Burger King's Mouth-Watering Rebrand by JKR
What better way to celebrate a diet-ridden and detox-laden Veganuary, by indulging in the juicy new Burger King rebrand by JKR New York.
It's been 20 years since their identity was last revamped, and a lot has changed since. The rebrand – a collaboration between Burger King's in-house design team and JKR New York – intends to not only highlight their playful personality, but future-proof themselves for a digital age. In a statement, BK described the new design as "mouthwatering, big and bold, playfully irreverent and proudly true".
To say the brand has been "simplified" perhaps doesn't do it justice, but as far as bold, flat re-brands go, it's comfortably one of the best. "We were inspired by the brand’s original logo and how it has grown to have an iconic place in culture. The new logo pays homage to the brand’s heritage with a refined design that’s confident, simple and fun", says JKR.
With that in mind, there's not a touch-point that hasn't been considered; from the new 60's-inspired logo and groovy 'Flame Sans' typeface, through to revamped packaging, staff uniforms, photography and even illustrations by Cachete Jack.
JKR describes the latter as being "an in-your-face photography style that uses big, dramatic close-ups to get people to crave the food and to communicate its freshness, flame-grilling perfection and above all, taste. A playful illustration style allows the brand to tell memorable stories like never before."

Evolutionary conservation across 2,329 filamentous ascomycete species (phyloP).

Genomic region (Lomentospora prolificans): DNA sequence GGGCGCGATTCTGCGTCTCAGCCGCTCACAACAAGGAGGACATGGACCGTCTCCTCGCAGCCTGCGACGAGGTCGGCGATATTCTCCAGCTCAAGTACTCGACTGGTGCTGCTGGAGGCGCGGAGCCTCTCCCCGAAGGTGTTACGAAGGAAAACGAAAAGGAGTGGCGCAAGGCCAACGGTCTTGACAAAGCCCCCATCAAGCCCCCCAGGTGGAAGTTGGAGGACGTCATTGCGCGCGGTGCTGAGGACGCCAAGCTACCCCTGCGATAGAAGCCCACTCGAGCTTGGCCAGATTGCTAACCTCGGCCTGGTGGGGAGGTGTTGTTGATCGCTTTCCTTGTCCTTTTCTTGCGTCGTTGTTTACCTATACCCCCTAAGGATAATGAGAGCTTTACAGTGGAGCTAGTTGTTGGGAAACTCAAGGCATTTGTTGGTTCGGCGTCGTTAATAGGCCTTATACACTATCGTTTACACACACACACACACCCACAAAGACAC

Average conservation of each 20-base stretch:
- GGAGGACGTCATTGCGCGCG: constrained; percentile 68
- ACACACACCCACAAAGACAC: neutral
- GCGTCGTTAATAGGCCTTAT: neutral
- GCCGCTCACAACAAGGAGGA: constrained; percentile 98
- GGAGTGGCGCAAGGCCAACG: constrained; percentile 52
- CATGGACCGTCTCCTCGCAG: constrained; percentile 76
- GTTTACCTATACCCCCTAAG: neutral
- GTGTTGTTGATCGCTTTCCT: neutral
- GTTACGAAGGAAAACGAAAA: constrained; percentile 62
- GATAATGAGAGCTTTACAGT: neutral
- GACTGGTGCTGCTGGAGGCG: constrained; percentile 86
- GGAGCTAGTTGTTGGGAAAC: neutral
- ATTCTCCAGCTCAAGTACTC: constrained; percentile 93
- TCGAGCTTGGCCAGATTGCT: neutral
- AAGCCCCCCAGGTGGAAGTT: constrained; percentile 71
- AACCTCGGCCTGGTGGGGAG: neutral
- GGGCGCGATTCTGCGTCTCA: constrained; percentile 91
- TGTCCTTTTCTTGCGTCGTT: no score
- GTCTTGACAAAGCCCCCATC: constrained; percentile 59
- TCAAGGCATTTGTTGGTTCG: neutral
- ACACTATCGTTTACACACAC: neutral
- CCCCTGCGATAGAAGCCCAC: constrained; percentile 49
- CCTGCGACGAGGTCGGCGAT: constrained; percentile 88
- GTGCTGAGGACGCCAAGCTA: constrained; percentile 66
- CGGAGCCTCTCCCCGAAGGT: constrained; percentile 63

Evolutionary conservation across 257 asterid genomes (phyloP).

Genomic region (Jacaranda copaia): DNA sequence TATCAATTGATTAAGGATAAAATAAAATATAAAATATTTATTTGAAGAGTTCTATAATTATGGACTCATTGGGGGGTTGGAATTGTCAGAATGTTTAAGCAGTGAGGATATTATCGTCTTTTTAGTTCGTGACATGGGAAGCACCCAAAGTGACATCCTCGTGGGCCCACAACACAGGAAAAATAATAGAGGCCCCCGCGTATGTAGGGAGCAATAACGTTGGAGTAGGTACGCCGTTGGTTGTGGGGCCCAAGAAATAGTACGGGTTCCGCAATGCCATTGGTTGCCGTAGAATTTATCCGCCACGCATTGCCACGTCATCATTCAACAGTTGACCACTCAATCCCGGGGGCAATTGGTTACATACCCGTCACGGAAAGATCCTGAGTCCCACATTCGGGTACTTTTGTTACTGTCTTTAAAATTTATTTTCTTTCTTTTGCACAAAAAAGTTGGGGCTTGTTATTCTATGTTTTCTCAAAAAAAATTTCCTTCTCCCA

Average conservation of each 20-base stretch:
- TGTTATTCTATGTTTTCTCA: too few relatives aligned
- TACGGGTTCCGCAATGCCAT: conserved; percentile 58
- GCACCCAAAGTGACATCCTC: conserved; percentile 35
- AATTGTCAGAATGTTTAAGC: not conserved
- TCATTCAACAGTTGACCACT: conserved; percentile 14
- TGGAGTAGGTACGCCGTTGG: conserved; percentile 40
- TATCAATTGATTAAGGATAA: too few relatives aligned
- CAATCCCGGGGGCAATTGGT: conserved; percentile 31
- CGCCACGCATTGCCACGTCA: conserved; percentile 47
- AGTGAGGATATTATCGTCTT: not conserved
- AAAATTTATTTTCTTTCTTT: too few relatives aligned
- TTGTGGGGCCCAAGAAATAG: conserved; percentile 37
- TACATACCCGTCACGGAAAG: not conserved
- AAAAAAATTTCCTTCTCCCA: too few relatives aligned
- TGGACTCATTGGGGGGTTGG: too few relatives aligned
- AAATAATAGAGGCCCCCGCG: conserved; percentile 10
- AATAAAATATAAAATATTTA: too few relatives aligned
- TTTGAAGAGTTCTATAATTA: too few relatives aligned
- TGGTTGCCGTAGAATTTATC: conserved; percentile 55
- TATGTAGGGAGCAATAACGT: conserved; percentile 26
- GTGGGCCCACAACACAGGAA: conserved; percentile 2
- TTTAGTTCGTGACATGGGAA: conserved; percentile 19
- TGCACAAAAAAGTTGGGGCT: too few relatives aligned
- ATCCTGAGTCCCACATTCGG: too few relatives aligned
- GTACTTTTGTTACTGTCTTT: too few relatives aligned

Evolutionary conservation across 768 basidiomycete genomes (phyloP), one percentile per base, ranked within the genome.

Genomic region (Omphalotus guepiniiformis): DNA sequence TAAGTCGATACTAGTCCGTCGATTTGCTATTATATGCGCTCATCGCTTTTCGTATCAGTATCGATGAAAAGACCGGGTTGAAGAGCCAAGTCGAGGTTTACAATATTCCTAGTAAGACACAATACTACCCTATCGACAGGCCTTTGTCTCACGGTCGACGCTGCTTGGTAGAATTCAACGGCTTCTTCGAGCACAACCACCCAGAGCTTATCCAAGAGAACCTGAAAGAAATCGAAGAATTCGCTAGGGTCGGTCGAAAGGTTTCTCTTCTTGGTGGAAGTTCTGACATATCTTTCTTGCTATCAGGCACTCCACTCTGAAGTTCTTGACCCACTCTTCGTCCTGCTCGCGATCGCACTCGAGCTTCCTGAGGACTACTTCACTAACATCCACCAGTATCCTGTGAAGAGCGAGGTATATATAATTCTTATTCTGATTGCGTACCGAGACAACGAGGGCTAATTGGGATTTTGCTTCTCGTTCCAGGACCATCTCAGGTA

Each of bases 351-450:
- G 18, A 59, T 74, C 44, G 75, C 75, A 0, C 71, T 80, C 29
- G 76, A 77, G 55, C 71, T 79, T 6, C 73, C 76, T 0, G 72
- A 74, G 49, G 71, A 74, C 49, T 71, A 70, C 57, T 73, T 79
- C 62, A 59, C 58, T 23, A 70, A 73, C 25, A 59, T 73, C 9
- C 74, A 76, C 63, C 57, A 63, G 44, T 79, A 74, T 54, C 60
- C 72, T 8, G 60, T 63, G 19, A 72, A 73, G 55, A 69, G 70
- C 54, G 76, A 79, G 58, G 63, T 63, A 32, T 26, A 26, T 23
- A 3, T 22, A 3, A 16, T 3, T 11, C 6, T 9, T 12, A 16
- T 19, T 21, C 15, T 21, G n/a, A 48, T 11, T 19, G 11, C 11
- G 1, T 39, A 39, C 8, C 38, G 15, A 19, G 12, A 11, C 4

The reaction online has been almost unanimously positive since the news dropped earlier in the week, which is refreshing itself. In particular, the fantastic "mini" BK Monogram – in collaboration with Stephen Kelleher Studio – hasn't gone unnoticed. "The Burger King rebrand is great. But this little avatar/monogram is next level lovely. Wish I’d done that.", says one user, and "Mind. Is. Blown. @BurgerKing‘s new monogram design. Kicks fu^*%ing ass!", from another.
Now comes the long task of roll-out, which Burger King themselves admit will take a few years to fully implement. We'll be keeping a close eye on it over the coming months, and we're excited to see it in the real world.
You can see more on the JKR website here:
And more on the Stephen Kelleher Studio monogram here:
Words: Joe Cooper